Folks, reading these pages again made me think of one solution: increase the prices.
Seriously, while I'd love to have cheaper Internet access (believe me I don't) money is still a natural way of filtering customers.
Small ISPs should differentiate their services by quality and value added services. For example Telecom offers Flickr Pro (US$24.95/year) and McAfee Internet Security (NZ$95/year) free with their services. WorldxChange offers a good VoIP service and it seems it had good services.
Why I am saying that? It has become clear that smaller ISPs can't compete with large ISPs in terms of price because of scale. When they offer good price they sacrifice something - and most of the times this goes into quality of service. which for many (if not everyone here) is speed.
The reality is that the price charged seems not to accommodate plans for expansion and those are very slow and spaced in between.
For a small ISP the solution would be to work in "niches". Either offer services only for high download users (or have separate "circuits" just for those) or charge more and offer a premium service for "normal" users.
By charging more they would obviously scare away heavy downloaders that would move to "Go Large" type of plans where there are no limits, but speeds are not so great - two things that don't worry that many heavy trafficers.
On the other hand users paying more would do so in the knowledge that this extra price is the guarantee they get a speedy service.
Why do you think large ISPs have small allowances like 40GB/month? Because then they start charging dearly, making sure heavy downloaders go somewhere else.
Seriously, how many of you would pay $150/month for a fast service? And that's exactly how much it costs for 10Mbps services on TelstraClear's cable modem service, with a 80 GB allowanc. On the other hand "slow" episodes on this network are mostly due to some fault and not because of contention.
I guess this post is more of an observation on small ISPs practices than agreeing with the rants in this thread.
We are talking about managing a scarce resource. Some large ISPs could even have different resource pools for each niche. That's what Telecom did with Go Large.
When Go Large was "unleashed" people were attracted by the "unlimited", which in PR speak meant "no caps". Even people who really didn't need the "unlimited" and would comfortably be served by plans with 20GB or 40GB caps decided to go for Go Large - just in case.
Telecom created a niche plan, with its own pool of resources. The only problem was that it was badly implemented and the solution adopted to "prioritise" packets was broken. Since no one seemed to be able to fix it Telecom decided to gandfather the plan - it's no longer available and whoever is in it could change to another plan, etc, etc.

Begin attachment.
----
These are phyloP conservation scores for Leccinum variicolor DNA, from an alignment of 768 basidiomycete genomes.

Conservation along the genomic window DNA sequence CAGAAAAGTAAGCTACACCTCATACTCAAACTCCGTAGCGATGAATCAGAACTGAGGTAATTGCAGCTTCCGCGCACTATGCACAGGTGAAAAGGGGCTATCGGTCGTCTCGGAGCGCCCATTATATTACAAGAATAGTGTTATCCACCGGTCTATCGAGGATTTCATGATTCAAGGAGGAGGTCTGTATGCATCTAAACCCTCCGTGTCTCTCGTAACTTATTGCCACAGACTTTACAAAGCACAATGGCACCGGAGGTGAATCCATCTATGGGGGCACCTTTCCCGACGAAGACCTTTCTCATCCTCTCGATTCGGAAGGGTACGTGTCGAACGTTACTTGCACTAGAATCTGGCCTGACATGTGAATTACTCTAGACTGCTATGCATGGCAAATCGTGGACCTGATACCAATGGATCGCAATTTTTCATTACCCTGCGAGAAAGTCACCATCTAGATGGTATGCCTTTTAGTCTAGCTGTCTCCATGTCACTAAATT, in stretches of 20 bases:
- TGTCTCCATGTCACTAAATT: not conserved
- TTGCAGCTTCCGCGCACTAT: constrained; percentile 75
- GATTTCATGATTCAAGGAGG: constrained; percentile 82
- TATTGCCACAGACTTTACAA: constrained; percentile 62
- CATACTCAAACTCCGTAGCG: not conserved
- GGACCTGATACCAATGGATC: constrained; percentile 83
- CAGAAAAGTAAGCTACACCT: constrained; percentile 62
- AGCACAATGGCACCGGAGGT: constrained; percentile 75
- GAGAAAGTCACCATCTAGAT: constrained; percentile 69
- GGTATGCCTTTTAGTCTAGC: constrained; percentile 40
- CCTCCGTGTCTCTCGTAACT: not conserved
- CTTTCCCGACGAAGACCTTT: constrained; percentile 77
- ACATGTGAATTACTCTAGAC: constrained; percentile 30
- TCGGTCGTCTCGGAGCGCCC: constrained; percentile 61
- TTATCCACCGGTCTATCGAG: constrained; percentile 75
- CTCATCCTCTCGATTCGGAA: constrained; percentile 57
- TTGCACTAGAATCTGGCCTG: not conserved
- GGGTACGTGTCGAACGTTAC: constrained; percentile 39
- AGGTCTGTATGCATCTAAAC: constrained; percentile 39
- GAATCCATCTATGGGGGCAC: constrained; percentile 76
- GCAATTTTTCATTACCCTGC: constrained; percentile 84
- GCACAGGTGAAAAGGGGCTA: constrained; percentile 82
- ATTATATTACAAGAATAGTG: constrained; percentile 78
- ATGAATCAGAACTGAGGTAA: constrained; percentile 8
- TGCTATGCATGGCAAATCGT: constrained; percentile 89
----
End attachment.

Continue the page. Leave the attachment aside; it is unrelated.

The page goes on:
So while the implementation was bad, the idea was good. If you are a heavy downloader get into a "no caps" plan, but share with others. On the other hand they offered a range of more expensive plans more suitable to "normal" users.
But those "normal" users decided to use the Go Large plan, because it was cheaper, not because they needed the "unlimited" - so the idea of using price as a filter didn't quite work right?
Well, perhaps because Telecom came up with plans such 1GB, 5GB and 10GB as "premium". Who in their right mind would get a 1GB plan? Only newcomers to the Internet, that soon realise that 1GB or even 5GB is nothing really these days and afraid of paying too much in overuse decided to go for the unlimited plan -even though they didn't need it.
And a lot have changed in the last two or three years since. We can easily see Apple releasing 400MB updates for their OS. If you have a couple of iMacs at home then there goes your month's cap.
People are using Apple iTunes to download legal movies now. TVNZ launched TVNZ OnDemand. TV3 released their news on the web. People watch Campbell live on the Internet after the program finishes because it's a more convenient time.
People even download - gasp - one or two "illegal" movies a month. Nothing like the heavy downloaders, but certainly now the 10GB plan is not a good thing.
People started migrating from ISP to ISP. The ISP of the day was the fast one. The news of a fast ISP spread quickly, and soon it was overloaded, and the cycle starts again. Like grasshoppers.
Then we have the WorldxChange experience. It's not done yet, but they decided to create a "soft niche". I don't know exactly the technical side of it, but the idea was to create a "virtual resource pool". They've done that by creating a plan that charged a bit more for day traffic, but made evening traffic free.
So people flocked to WorldxChange. But we then found out that heavy downloaders really don't give a damn to other user's access to resources.
And now people move from this to the next ISP.
Perhaps WorldxChange should have created a complete different pool, including different network access and routes?
What do you think?
Other related posts:
Microsoft Ignite New Zealand, Microsoft Surface Studio
Geekzone data analytics with Power BI
Now with more fibre
comments powered by Disqus